Naushad Dodhia, abaya tailor
‘The best fabric we use for an abaya is called soalon, and it’s shipped from Japan. We don’t source any material locally. The average price for a plain abaya is Dhs300, and the most expensive one we sell is Dhs1,400 and covered in Swarovski crystals. It’s called a Bahraini abaya – I guess because that’s what they wear in Bahrain.
‘A style that’s popular at the moment is the abaya with gold weave on the lapels and cuffs. It’s become more trendy in the past year. We get the weave imported from Indonesia. ‘We serve mainly local women. They bring in pictures from magazines of abayas that they want us to make. The strangest design that’s been requested? We call it an Aladdin: it has the Indian-style loose pants underneath. The longest abaya we make? It’s 62 inches long. And we don’t have to make different ones for summer or winter – the ladies just wear more or less clothing underneath.’
Fida General Trading, Satwa Road.
Nasser Al Mari, falcon breeder
‘In 2002 I started breeding falcons. My uncles were all involved with breeding when I was growing up. For a few years I was doing hybrid falcons, but now I just do Gyr falcons. I like the colours of the birds – they can be dark grey with white and silver. I also like the speed of the Gyr falcon. However, it’s difficult to breed these birds because of diseases and viruses, and the humidity causes a problem.
‘To judge a good falcon, we look to see if there are any feathers broken and check there are no problems with their feet. Sometimes they get bumble foot – it’s like human corns. You always take the falcon to a vet to check the respiratory system and look for fungus or blood diseases. The vet will tell you whether this is a correct falcon for training or whether he will give you trouble.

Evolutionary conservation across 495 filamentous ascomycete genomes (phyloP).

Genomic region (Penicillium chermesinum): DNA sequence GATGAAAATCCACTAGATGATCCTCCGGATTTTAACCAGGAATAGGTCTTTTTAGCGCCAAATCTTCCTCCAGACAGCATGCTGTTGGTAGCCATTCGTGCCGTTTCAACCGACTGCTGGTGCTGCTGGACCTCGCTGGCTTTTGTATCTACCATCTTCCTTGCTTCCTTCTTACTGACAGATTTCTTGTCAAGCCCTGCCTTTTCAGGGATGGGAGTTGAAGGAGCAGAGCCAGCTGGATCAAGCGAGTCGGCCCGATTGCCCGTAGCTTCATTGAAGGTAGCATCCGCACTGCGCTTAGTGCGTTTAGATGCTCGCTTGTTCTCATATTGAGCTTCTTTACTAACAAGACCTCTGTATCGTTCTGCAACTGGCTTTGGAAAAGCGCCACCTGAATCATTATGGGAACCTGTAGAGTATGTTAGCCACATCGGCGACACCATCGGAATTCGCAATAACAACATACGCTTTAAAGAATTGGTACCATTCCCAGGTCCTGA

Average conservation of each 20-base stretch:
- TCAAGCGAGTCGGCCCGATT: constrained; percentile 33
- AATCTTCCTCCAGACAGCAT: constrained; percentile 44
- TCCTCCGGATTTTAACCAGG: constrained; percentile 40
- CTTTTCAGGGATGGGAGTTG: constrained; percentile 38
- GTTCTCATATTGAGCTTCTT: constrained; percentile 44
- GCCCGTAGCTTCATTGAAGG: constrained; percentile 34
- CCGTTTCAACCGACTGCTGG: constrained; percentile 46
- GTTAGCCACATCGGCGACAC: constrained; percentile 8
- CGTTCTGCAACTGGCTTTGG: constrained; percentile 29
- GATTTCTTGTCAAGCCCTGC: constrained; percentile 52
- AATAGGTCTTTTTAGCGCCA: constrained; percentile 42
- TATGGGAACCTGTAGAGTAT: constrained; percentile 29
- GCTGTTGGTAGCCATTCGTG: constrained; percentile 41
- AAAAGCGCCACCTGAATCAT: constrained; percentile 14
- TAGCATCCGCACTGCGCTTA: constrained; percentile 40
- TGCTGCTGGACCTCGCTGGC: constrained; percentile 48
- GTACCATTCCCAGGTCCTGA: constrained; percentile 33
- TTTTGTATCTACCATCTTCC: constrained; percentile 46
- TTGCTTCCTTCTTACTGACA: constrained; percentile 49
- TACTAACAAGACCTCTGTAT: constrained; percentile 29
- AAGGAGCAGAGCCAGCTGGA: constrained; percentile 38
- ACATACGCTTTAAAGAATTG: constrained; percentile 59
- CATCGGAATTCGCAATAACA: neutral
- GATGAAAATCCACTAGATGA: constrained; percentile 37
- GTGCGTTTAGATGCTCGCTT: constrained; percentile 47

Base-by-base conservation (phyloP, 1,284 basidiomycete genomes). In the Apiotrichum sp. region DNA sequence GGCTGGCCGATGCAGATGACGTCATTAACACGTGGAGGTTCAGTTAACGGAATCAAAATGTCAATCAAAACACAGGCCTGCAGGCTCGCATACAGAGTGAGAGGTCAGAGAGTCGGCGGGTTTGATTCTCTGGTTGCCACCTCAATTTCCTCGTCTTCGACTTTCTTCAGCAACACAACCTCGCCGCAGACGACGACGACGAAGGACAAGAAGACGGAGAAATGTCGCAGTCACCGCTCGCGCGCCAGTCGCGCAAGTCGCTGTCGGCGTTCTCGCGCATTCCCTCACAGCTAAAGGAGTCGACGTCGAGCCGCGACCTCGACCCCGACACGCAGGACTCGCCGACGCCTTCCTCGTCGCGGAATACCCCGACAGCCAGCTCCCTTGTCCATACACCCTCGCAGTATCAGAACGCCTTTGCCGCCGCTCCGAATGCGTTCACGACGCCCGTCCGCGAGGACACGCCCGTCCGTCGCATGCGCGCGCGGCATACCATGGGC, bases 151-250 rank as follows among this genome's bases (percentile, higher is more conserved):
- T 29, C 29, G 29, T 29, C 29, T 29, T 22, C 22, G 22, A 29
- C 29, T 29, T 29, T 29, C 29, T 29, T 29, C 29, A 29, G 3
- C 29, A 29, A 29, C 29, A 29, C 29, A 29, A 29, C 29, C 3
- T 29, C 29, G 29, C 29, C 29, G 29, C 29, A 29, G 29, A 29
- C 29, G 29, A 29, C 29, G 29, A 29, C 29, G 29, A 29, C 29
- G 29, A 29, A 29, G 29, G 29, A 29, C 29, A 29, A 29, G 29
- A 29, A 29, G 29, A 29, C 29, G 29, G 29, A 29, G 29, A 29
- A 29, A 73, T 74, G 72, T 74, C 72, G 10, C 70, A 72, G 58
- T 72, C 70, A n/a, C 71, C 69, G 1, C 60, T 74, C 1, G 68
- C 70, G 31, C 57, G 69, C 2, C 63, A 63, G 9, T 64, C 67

‘Falconry is part of our culture, and has been here for a long time. My grandfather had to catch his first falcon in the desert as it was migrating from Iran.’
National Falcon Centre in Nad Al Sheba is a souk that sells falcons, equipment and books. Al Hurr Falconry Services (04 327 0070) is located at shop 18.
Massoud Ahmed, dishdasha tailor
‘The different colours of the dishdasha is really just fashion, but most people like white. The younger generation are actually moving into darker colours at the moment. Dark blues, browns, greys. Underneath the dishdasha you wear a T-shirt and also elasticated trousers, or you can wear a piece of fabric wrapped around your waist, which looks a bit like an Indian lungi.
‘The different khanduras can be clearly identified. A Kuwaiti style has a clear collar on it, while the local style is a little less fitted, is of a stiffer material and has a decorative tassel. ‘I am from Pakistan and have been in this shop for 20 years – Al Madani Fashion has been going for more than 40 years. It’s the oldest tailor here in the UAE.’
Al Madani Group of Tailors, Satwa Road.